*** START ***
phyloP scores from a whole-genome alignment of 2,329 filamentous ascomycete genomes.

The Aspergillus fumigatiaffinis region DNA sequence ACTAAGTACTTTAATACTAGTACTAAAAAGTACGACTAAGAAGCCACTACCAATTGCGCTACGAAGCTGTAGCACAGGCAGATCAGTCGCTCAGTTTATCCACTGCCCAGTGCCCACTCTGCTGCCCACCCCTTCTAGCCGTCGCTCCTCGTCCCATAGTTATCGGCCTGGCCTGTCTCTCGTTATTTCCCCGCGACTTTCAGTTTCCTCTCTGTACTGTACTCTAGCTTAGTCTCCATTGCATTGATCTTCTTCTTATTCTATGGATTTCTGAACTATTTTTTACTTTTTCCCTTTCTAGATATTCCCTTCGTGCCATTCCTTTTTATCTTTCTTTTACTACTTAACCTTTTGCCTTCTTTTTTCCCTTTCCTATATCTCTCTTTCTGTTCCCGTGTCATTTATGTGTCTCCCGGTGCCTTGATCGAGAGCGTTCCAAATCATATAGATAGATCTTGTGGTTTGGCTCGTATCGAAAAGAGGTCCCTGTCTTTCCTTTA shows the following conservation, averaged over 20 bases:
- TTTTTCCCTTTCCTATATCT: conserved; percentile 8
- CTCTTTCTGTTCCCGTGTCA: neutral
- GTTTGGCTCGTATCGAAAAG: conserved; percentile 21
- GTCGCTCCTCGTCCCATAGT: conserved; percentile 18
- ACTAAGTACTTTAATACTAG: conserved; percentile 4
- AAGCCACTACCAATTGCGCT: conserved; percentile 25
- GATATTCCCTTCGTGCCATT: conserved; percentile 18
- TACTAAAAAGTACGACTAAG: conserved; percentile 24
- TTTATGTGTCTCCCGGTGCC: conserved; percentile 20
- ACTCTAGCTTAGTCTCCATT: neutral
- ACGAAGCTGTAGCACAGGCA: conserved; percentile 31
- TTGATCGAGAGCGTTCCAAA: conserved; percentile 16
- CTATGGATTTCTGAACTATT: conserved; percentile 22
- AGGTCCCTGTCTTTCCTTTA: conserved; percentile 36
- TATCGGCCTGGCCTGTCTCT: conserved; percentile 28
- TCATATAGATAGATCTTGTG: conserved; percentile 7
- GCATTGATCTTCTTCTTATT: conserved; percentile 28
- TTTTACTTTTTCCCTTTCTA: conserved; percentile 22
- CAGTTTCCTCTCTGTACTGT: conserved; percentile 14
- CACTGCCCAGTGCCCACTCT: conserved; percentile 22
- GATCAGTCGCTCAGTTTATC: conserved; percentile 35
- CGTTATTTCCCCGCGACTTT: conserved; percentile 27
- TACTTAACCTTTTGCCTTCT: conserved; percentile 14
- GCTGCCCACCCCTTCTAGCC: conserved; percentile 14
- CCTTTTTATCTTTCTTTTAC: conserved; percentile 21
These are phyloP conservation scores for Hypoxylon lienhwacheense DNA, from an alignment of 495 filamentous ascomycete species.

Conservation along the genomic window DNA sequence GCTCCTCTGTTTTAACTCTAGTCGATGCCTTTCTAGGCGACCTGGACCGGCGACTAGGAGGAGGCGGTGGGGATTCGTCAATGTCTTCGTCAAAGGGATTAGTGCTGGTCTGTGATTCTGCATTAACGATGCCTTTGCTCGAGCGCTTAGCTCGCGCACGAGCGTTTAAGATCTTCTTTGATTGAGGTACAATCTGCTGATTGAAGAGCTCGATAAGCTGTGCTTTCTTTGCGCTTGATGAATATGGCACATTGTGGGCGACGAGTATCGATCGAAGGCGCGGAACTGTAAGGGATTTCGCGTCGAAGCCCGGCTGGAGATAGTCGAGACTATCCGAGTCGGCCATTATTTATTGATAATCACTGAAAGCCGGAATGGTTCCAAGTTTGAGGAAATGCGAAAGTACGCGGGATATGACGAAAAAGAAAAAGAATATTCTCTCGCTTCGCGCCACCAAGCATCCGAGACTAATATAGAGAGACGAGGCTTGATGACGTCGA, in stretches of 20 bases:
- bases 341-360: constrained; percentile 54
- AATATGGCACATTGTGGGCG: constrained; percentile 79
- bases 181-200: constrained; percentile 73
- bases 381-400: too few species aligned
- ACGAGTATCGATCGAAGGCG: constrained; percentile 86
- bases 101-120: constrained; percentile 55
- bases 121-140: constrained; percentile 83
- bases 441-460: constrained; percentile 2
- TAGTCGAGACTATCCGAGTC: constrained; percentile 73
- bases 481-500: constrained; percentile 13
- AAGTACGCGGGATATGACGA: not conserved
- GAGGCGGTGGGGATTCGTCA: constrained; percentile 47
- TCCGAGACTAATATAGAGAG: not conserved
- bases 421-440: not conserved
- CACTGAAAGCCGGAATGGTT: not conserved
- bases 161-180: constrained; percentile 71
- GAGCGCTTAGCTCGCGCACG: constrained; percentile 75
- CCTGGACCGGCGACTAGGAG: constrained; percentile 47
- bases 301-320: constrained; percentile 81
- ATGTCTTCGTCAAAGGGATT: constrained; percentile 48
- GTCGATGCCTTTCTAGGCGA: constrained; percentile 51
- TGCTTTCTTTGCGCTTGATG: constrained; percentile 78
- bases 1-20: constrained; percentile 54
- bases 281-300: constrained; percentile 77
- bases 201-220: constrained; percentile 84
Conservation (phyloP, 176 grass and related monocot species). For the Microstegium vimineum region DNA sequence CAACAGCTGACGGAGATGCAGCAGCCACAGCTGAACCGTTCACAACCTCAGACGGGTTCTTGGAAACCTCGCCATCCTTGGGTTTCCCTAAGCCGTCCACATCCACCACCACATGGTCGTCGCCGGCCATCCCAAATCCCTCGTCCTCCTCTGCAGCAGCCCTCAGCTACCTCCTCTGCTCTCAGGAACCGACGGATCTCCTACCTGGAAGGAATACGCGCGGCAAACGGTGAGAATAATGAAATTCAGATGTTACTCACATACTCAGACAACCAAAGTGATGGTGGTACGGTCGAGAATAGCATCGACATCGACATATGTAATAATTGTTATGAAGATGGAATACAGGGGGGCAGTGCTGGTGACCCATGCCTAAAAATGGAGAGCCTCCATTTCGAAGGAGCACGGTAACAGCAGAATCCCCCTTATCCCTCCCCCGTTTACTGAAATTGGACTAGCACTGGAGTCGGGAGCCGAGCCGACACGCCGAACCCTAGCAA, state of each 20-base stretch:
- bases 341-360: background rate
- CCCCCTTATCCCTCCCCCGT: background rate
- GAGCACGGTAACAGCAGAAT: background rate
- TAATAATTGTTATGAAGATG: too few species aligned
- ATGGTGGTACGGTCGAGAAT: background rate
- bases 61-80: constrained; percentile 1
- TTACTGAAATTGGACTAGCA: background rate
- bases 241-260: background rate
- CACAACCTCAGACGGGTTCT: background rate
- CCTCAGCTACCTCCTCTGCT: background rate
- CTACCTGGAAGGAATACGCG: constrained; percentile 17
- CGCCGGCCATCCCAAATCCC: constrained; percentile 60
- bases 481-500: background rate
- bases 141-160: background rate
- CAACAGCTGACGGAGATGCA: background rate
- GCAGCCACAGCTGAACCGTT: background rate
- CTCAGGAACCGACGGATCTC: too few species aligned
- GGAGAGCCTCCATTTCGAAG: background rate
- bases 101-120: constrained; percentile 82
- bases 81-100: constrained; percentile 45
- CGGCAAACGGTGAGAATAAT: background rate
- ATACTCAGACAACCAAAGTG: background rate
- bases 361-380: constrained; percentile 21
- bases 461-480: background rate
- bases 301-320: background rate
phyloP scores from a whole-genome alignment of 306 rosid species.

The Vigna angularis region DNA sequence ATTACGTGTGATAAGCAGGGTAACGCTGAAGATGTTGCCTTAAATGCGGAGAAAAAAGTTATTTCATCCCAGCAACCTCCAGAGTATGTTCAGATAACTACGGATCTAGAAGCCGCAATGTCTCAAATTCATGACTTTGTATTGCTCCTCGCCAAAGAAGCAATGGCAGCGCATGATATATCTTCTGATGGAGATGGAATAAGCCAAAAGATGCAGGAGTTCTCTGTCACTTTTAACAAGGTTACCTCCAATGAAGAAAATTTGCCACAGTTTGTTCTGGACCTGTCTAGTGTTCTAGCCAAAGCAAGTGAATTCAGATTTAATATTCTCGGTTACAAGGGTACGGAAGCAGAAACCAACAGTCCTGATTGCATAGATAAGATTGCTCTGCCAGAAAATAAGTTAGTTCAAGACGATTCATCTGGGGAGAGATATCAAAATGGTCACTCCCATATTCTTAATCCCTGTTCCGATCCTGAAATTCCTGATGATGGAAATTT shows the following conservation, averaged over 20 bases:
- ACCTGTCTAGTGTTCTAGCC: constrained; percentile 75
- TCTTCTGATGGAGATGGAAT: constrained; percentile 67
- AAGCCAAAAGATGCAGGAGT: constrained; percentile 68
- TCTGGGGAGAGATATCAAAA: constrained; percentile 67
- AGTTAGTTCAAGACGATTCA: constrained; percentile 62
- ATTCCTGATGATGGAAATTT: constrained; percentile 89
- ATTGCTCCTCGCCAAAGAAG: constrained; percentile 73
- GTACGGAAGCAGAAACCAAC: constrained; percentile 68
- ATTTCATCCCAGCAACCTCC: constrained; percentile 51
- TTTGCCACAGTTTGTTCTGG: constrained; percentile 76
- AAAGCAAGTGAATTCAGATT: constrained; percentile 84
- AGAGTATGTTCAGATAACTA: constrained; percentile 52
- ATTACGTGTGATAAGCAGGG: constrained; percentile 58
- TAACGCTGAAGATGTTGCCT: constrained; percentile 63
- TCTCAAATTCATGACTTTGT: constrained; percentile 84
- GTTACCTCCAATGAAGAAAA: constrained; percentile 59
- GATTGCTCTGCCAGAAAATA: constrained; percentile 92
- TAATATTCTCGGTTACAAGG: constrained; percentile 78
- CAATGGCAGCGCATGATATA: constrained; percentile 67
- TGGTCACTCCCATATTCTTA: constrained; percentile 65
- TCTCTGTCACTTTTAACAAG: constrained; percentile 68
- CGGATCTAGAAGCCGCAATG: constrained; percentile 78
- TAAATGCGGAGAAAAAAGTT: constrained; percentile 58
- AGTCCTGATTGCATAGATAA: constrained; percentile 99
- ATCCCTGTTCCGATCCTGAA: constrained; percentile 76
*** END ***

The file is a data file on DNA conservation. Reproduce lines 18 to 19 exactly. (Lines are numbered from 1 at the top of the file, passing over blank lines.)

- TCATATAGATAGATCTTGTG: conserved; percentile 7
- GCATTGATCTTCTTCTTATT: conserved; percentile 28